Frotz/iOS Limitations with T3?

Huzzah! I’ve just discovered that Frotz for iOS will download TADS 3 games from ifdb and play them. This gives me an incentive to dust off and finish (after a number of years) my magnum opus, which is a bizarre sequel to the first game I wrote, 20 years ago now.

But before I do that, I need to ask: Are there limitations I need to know about, or gotchas, with respect to Frotz/iOS/T3? I don’t plan to do anything fancy – no graphics or sound, no special windows, just a plain old-school text adventure. Are there file size limits? What about hyperlinks for examining and such actions?

Oh, and perhaps even more important, is there a way to make a beta version of the game available to testers within the iOS community? iOS Frotz implements downloading from ifdb, but that’s strictly for released games, right?

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This is the only part I can answer, but: in the past, at least, iFrotz could run games from Dropbox. It’s an attempt to circumvent Apple’s policies on custom executables.

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I just looked at Frotz yesterday and saw that it didn’t display graphics in HTML TADS games. I tested Arrival and my wife tested The Golden Skull. I recognize this doesn’t answer your questions but thought it was relevant enough to share.

I see Dropbox mentioned in one of the lists of updated features – but when I open the app, I don’t see any obvious way to link to anything other than ifdb. Does anybody know anything about this?

I know that in Frotz for iOS, if you click Browse IFDB it will bring up the IFDB page in the Story Browser. At the bottom of the browser there are 5 buttons, the globe icon is for URL. Type your URL in there, to Dropbox or any other page that has your game, click on it and it should download and open in Frotz.

  • Hope that helps

Thanks for the tip, Drk Starr. Unfortunately, it doesn’t seem to work. I dropped a gblorb game into my dropbox folder and laboriously typed the link into Frotz. After several more steps, nothing happened.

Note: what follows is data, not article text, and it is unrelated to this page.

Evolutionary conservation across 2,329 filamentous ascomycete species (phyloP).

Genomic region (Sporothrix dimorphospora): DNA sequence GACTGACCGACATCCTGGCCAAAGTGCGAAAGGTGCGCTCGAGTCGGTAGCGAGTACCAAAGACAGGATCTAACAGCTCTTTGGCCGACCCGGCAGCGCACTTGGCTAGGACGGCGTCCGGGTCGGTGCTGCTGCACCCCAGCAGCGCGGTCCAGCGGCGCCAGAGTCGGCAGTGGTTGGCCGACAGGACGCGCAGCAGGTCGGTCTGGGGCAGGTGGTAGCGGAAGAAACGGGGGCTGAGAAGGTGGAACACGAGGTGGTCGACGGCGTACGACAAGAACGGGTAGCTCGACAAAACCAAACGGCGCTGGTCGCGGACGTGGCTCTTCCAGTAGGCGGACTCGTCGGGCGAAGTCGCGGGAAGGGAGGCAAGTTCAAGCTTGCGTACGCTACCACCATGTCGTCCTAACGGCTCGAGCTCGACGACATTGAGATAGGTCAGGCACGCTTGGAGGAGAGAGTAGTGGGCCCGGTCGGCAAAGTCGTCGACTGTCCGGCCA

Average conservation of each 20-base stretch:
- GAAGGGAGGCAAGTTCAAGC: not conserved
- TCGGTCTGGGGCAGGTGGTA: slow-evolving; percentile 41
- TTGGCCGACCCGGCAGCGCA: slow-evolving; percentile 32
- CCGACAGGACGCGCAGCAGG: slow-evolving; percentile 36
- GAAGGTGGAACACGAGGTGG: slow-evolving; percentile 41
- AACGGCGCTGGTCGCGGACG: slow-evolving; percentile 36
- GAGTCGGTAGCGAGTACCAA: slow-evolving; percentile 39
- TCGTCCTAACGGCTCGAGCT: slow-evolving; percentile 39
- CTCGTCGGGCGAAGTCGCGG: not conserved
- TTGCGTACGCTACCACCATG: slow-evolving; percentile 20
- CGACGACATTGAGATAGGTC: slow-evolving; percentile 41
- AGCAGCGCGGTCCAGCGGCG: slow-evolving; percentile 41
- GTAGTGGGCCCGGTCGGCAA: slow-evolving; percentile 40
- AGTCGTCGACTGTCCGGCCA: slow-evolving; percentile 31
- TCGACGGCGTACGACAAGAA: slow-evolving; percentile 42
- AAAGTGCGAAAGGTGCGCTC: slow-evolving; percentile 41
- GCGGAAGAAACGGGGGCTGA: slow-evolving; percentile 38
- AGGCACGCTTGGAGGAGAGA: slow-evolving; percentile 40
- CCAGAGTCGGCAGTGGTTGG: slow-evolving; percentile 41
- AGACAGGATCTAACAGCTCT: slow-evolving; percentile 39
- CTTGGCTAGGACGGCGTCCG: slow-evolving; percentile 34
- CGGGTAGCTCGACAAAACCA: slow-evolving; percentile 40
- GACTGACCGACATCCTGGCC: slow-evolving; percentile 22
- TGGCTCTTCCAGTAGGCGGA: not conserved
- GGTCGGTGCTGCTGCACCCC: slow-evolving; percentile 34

So I figured, maybe it was a defective game file. Dragged another one into dropbox and tried again. At this point the friggin’ autocomplete in my iPad’s browser completely defeated me. Every time I paused to stare back at the horrible public link for the new file, the iPad helpfully auto-filled the URL field with the first URL I had typed, making it basically impossible to get to the second file.

Investigation is ongoing.

I’ve never used Dropbox. I’ve just put up a link on my website. So when I brought up the page, I could just click on the link and Frotz would download it. The file has to be there, it will download nothing and look fine, but when you run the game it will throw an error. I’ve only done this with .z8 files, but that shouldn’t matter.

If you still have your site, just put up a private page there, it would probably be easier to link to for testing :slight_smile:

That does seem to work, DrkStarr. Thanks! The iPad still does some crazy stuff with the URL, but after I thrashed at it a little it got smart and allowed me to download a .gblorb I had put up on my own site. This will make testing (should I ever finish my game) a whole lot easier.

The other thing I’m going to do, as an aid to tablet and phone players, is to provide nice three-word abbreviations for all of the nouns. If the game had an accordion (it doesn’t), the tablet user will appreciate not having to type out the whole word, so “acc” will be provided as a synonym. This wouldn’t work with “alligator,” of course, or the Gettysburg Address, but in general it should be practical. It appears Frotz has auto-complete for Inform games but not for TADS games. I could be wrong about this, but that was my initial impression.

Doesn’t double-tapping any word in the text copy it into your command? I’ve found that useful: just use i to see your inventory, then grab whatever you like from it.

Ooh, very nice. And yes, it works in T3 games. Since most often the player will be interacting with something for which there is recent text, that’s a useful thing to know. On a phone the words might be too small to tap reliably, but on an iPad it’s quite practical.

iOS Frotz’s Dropbox integration isn’t really intended for sharing games with others. It’s designed to allow you easier access to your own library. You give Frotz access to a folder on your Dropbox, from which you can then load games and to which you can save files (e.g. saved game files). If you tap the (i) icon at the top of the screen in Frotz and scroll to the bottom, you’ll find the Dropbox configuration options.